Last week, Facebook CEO Mark Zuckerberg announced a major strategic shift. His 3200-word missive announced that his company will pivot its messaging applications to privacy-focused chat and ephemeral communications. At the heart of this privacy focus is the use of end-to-end encryption, an advanced security technology by which messages are encrypted on the user’s device. Only the sender and the recipient can access the message. No one else, not even the provider of the messaging service can see the communication.
The rationale behind Facebooks strategic shift was based on Mr. Zuckerberg’s realization that:
[P]eople increasingly want to connect privately in the digital equivalent of the living room. … People expect their private communications to be secure and to only be seen by the people they’ve sent them to — not hackers, criminals, over-reaching governments, or even the people operating the services they’re using.”
To enable this shift, Zuckerberg announced that Facebook Messenger, Instagram Direct and WhatsApp will become interoperable and use end-to-end encryption to deliver security and privacy to users.
Many people believe they’re protected because their apps and services claim to use encryption. But that’s simply not true. Often encryption just means traffic is encrypted between client and server, but the reality is that most servers — like those of Google, Microsoft, DropBox, and Box — operate on unencrypted data. This is a problem for three reasons: the servers can become central points of attack, user data can be exploited for marketing and advertising, and the service provider may disclose user data without the user’s permission.
End-to-end encryption addresses all three problems because only senders and intended recipients of data can read it. Facebook’s endorsement of end-to-end encryption is like a flash of lightning illuminating the deficiencies of existing platforms. This move will encourage other app developers to change how they protect user data, spawning a fundamental change in the protection of information security.
Without end-to-end encryption, an attack on a server can expose all the information stored there, as happened when Sony’s emails were hacked by North Korea. This attack exposed sensitive company emails that were eventually published on WikiLeaks as well as the cancellation of an upcoming movie .
Whether an attack occurs because a phishing attempt yielded a password or because a software vulnerability enabled bad actors to exfiltrate data, the damage is the same. With end-to-end encryption, however, exfiltrating data results in gibberish because the server only stores encrypted information and doesn’t have the keys to decode it.
End-to-end encryption also prevents service providers from mining user data for their own profit. Google reads every user email for content and keywords. It then uses this information to “enrich other products within the Google family. Not surprisingly “the other products in the Google family” use that information to sell ever more sophisticated advertising. Moreover, as reported by the Wall Street Journal, Google also gives 3rd party app developers access to users’ Gmail inboxes. These 3rd parties are themselves in the business of finding ever more clever ways to monetize the information gleaned from emails. Google meanwhile steadfastly asserts it wants users to “remain confident that Google will keep privacy and security paramount.”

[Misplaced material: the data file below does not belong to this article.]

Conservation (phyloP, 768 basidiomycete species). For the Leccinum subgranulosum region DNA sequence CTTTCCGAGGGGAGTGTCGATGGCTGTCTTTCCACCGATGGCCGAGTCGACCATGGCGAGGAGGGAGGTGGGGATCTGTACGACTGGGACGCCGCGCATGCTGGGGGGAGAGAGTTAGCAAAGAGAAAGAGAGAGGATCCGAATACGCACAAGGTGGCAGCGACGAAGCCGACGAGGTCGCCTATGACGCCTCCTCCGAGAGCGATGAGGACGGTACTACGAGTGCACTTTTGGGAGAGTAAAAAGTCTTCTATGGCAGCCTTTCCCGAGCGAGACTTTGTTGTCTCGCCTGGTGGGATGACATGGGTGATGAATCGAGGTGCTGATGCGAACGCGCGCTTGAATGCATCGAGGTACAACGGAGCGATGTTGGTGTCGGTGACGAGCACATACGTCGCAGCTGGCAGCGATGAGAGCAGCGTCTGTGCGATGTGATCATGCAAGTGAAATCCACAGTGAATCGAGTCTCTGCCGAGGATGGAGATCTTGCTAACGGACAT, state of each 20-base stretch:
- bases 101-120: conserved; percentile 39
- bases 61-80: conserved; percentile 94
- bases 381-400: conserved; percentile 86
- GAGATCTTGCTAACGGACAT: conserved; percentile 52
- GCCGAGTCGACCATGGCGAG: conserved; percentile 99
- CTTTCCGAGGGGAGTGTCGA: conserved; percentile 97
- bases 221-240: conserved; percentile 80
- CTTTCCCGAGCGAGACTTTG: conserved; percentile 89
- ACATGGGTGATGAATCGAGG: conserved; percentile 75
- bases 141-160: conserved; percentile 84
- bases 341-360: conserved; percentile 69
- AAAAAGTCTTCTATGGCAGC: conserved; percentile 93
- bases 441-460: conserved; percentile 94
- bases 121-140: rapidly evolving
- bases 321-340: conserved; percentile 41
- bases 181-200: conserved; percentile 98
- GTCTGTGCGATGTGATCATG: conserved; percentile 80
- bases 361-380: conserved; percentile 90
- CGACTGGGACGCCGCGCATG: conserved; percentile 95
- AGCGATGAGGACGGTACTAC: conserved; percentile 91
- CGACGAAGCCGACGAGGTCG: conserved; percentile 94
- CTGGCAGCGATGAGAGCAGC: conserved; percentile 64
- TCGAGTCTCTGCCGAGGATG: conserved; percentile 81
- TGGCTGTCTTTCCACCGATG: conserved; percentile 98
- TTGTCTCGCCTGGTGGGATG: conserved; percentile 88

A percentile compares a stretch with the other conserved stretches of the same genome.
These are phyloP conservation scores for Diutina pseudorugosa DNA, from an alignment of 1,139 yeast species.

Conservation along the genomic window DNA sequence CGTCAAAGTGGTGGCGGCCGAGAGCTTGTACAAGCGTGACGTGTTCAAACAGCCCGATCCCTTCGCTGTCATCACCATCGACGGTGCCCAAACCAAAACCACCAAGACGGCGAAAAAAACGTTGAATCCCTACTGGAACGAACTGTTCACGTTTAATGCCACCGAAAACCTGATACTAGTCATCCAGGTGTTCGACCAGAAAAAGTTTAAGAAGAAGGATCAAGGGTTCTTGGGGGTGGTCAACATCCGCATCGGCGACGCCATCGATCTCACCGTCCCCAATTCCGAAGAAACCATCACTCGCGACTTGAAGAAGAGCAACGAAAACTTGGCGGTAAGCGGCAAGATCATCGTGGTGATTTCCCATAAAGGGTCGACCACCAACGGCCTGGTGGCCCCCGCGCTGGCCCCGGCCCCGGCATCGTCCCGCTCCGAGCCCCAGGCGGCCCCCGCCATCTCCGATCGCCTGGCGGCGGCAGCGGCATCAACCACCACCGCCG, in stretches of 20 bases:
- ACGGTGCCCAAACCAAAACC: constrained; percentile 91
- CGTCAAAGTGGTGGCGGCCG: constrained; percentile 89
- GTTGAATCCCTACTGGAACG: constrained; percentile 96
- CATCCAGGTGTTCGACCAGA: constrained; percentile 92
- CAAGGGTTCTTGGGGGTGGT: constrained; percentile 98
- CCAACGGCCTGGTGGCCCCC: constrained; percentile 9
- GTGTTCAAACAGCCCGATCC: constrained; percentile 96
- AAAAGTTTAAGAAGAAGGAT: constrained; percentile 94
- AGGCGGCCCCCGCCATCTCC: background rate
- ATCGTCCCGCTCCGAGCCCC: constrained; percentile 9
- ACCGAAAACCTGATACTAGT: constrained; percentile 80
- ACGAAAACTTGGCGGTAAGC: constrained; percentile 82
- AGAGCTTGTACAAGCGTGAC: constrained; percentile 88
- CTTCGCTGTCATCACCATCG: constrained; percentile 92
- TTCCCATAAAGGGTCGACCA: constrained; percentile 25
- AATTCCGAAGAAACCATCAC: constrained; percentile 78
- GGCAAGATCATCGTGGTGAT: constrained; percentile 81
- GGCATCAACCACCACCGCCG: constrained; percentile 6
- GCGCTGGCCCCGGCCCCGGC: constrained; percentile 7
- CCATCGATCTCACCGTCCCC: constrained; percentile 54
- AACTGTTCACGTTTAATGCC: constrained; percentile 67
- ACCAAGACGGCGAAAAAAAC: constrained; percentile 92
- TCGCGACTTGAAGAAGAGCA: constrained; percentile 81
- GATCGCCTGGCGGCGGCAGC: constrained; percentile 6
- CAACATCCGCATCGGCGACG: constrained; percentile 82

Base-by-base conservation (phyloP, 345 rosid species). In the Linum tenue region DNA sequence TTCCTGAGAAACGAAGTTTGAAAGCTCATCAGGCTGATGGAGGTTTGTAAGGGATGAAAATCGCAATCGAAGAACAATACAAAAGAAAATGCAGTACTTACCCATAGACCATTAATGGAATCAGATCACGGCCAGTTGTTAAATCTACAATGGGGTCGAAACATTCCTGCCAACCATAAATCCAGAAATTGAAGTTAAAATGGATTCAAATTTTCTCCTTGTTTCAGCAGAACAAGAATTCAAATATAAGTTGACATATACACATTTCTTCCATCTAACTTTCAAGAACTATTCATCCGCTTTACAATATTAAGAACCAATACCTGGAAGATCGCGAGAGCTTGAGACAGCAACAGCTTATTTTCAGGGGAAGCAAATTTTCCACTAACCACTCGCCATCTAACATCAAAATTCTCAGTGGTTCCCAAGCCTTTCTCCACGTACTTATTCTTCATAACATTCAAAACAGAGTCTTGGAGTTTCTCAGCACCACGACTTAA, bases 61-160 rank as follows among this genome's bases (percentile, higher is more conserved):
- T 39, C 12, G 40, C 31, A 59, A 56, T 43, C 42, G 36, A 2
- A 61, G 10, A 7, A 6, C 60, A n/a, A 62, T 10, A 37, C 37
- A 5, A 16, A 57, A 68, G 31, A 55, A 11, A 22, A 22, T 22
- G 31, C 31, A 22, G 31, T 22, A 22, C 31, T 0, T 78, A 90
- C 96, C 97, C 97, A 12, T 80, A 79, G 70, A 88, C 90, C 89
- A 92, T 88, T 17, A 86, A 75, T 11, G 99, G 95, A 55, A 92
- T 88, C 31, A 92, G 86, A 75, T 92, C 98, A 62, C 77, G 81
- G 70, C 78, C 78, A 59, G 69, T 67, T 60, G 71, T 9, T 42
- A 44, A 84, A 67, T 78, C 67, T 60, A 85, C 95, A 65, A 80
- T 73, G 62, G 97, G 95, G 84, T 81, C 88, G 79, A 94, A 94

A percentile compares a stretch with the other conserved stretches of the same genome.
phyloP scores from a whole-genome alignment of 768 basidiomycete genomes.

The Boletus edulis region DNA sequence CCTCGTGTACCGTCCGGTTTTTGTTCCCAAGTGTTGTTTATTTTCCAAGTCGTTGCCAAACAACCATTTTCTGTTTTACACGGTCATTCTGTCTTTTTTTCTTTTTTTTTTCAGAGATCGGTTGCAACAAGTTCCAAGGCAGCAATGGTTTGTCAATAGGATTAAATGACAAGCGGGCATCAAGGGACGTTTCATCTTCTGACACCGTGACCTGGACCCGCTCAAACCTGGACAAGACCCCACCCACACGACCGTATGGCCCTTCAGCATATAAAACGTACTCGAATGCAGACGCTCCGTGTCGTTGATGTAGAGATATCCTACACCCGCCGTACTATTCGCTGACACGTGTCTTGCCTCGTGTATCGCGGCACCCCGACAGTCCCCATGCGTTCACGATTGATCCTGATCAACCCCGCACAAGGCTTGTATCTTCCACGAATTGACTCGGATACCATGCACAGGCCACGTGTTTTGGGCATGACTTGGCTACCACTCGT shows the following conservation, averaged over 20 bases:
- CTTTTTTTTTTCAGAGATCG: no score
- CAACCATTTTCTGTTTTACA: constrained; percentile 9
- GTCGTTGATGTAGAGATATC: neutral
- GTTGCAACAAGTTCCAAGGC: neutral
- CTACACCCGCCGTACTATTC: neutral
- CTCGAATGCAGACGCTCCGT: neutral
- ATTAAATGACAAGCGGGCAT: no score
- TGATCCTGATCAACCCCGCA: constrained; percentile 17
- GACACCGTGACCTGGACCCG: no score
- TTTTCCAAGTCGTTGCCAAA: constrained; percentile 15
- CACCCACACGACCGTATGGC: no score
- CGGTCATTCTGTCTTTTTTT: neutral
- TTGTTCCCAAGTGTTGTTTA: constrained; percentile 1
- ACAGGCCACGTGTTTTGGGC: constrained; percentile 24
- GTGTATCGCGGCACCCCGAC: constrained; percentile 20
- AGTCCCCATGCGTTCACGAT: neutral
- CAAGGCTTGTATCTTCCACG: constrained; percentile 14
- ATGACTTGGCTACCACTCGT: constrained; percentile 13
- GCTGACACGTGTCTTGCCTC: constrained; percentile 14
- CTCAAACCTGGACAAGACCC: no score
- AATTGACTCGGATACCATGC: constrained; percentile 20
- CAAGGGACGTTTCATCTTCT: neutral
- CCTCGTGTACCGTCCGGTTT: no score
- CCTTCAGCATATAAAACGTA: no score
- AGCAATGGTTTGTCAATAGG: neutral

End-to-end encryption ultimately places control of user data in the hands of the users and organizations that own it. The fact that service providers, like Microsoft, don’t employ end-to-end encryption can put them in difficult situations where they have to divulge private user information. In April 2016, Microsoft filed a suit against the U.S. government because they were required to hand over customers’ email and not inform the customers it had done so.
If these messages had been written on paper, government subpoenas of Microsoft would have been directed to the owners of the messages, and they could have used legal processes to raise objections. Microsoft said in its suit that its remote storage of data “has provided a new opening for the government to access electronic data.” The U.S. government was only able to demand access to user email on Microsoft servers because Microsoft had access to the messages in the first place.
Facebook’s pivot to end-to-end encryption underscores the notion that the contents of users’ messages belong to the users. This information shouldn’t be vulnerable to an attack on the service provider. It shouldn’t be used to bolster the profits of the service provider. The owner of the data, not the service provider, should be responsible for its disclosure during legal disputes.
We believe that Facebook’s move is just the beginning. More and more developers will choose to use end-to-end encryption in their apps and services. The world will never be the same.
PreVeil was founded on the idea that the best way to protect information is to encrypt end-to-end. Just as Facebook is moving to incorporate end-to-end encryption in its consumer messaging apps, PreVeil has built end-to-end encryption in apps that individuals and businesses use every day: for email and file storage.
PreVeil has focused on making encryption easy to use by integrating with popular email apps, like Outlook and Gmail, and by integrating with the Macintosh Finder and Windows File Explorer. PreVeil has addressed the challenges of making encryption usable in an organization, enabling administrative access and controls without compromising security.
Mr. Zuckerberg got it right with his pivot to end-to-end encryption. As more apps and services follow Facebook’s lead, the world will change for the better.
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